What does dysgraphia mean?
What can you do as a parent if your child struggles with handwriting? First, read on and learn more about it. Dysgraphia is a general term that simply means difficulty with handwriting.
Handwriting includes both printed and cursive writing. As occupational therapists, we know that there can be many different reasons a child struggles with handwriting – all with different treatments. And a child who struggles with handwriting may or may not struggle with other fine and gross motor skills.
Poor reading skills and illegible writing are not directly related. That sounds confusing doesn’t it?
Dysgraphia and dyslexia may occur together but they do not “cause” one another.
One of the types of dysgraphia is also called dyslexic dysgraphia but that doesn’t mean the child also has dyslexia. This child will have trouble spelling as he or she writes. Short, simple writing may be legible, but the more complex the written work, the worse handwriting gets.
This child will both draw and copy writing (e.g. from a black board or SMART Board) fairly well too. Consult a speech-language pathologist, in addition to an occupational therapist, if this sounds like your child. It is the language component of writing that is hard for this child and results in poorly legible writing.
Motor dysgraphia is due to motor clumsiness. Children with motor dysgraphia are good spellers, but they struggle to draw, to write, and to copy text. The more a child with motor dysgraphia practises (without the right type of help) the worse they get, which is frustrating for all. Our No. 1 goal in our individual or group handwriting therapy is to make handwriting fun again. It is really important for your child, your teacher and your occupational therapist to be good detectives to figure out all the possible underlying causes (strength, motor-planning, muscle development, posture, etc.)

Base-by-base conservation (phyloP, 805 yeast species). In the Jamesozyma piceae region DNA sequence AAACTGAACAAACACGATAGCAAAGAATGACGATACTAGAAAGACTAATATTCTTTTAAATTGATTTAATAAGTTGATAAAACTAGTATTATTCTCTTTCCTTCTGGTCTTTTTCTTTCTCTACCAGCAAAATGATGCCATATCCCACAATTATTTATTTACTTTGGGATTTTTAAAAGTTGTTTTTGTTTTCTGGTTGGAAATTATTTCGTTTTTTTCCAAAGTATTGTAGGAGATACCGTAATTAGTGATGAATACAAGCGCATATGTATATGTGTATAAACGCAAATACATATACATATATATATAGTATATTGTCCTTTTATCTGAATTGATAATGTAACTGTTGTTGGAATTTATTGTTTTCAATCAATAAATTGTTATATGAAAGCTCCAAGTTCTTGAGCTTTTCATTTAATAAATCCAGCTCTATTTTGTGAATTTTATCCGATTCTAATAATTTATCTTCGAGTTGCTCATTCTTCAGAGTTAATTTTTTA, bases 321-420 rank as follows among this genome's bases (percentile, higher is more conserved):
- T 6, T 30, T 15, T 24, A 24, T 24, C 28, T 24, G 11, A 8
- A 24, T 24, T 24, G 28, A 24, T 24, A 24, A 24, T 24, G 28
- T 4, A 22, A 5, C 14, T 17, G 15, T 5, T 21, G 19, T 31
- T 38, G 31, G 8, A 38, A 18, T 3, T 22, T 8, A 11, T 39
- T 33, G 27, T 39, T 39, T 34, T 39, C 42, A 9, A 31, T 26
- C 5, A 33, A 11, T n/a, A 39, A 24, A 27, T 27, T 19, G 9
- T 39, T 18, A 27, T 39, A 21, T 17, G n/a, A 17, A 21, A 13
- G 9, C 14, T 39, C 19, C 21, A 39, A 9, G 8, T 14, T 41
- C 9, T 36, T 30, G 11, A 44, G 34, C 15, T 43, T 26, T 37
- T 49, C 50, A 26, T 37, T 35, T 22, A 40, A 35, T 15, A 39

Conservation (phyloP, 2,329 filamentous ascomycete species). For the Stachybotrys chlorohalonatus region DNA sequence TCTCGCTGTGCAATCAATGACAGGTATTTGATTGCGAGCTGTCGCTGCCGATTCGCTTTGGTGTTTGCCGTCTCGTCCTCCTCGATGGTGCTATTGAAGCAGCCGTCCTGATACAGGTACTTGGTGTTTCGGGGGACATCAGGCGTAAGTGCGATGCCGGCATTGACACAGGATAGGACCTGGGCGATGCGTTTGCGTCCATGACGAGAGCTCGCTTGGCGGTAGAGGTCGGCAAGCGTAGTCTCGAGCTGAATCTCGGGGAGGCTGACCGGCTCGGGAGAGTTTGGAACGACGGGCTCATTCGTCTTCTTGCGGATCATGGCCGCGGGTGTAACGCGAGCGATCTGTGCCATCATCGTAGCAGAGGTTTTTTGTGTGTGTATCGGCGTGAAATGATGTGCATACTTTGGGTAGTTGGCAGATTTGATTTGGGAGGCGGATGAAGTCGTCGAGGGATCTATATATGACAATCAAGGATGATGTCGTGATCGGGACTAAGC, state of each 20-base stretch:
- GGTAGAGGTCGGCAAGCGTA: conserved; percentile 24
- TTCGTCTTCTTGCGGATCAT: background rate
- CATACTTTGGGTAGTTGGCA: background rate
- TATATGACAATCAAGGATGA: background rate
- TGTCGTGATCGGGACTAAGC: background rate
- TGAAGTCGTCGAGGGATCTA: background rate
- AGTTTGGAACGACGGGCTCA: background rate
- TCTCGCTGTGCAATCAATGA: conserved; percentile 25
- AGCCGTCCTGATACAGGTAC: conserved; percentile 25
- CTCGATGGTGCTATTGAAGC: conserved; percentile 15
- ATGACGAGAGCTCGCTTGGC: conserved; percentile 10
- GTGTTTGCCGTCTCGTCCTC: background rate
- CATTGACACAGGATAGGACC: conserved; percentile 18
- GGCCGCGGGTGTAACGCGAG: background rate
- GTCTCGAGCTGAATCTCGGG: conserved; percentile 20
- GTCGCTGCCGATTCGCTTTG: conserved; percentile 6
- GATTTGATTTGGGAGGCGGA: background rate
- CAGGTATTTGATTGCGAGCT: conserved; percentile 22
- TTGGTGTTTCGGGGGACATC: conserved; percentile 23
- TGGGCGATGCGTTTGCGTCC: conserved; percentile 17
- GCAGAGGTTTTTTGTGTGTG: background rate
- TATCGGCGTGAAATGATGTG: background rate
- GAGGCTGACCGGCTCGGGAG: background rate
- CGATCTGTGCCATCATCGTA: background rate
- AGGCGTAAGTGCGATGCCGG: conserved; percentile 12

Spatial dysgraphia is due to a poor understanding of space (their body, their environment, both together and apart). Children with spatial dysgraphia also spell well, but draw and write poorly. Occupational therapists help children with spatial dysgraphia too!
Keep up handwriting skills over the summer with:
- a journal,
- a vacation scrapbook,
- a short story contest,
- keep sports statistics tracking,
- favourite summer recipes,
- summer fun lists (to do, to buy, to see, to visit) and so on.
Make it fun!
- visuals like pictures to caption
- or videos to record and write about.
- Add audio by recording a reading of what your child has written.
But remember, practice does not make perfect, unless you figure out what to practise first. When it comes to practise, you'll find the guidance provided in Improve Handwriting and Fine Motor Skills a welcome addition to helping your child have fun improving their handwriting skills.
Improve Handwriting and Fine Motor Skills is not just another learn-to-write book. This eBook starts with fine motor skill development. Why? Because missing this critical step can lead to frustration for your child. The step-by-step exercises are focused on play, so learning and developing fine motor skills will be fun and something your child will look forward to!
When it’s time to put pencil to paper, you’ll appreciate knowing the 20 best occupational therapy tips and tricks and how to apply them so your child sees printing and cursive writing as fun activities rather than something to be dreaded.
The eBook is easy to use, provides practical, problem solving exercises and explanations, as well as practice cursive writing work sheets.
Give your child an academic head start by helping him/her develop fine motor skills and learn to write in the fastest, easiest way possible. You’ll find all this and more in the Improve Handwriting and Fine Motor Skills eBook. At only $14.97, this eBook is a bargain. But when you order today, you will also get a FREE bonus valued at $9.97.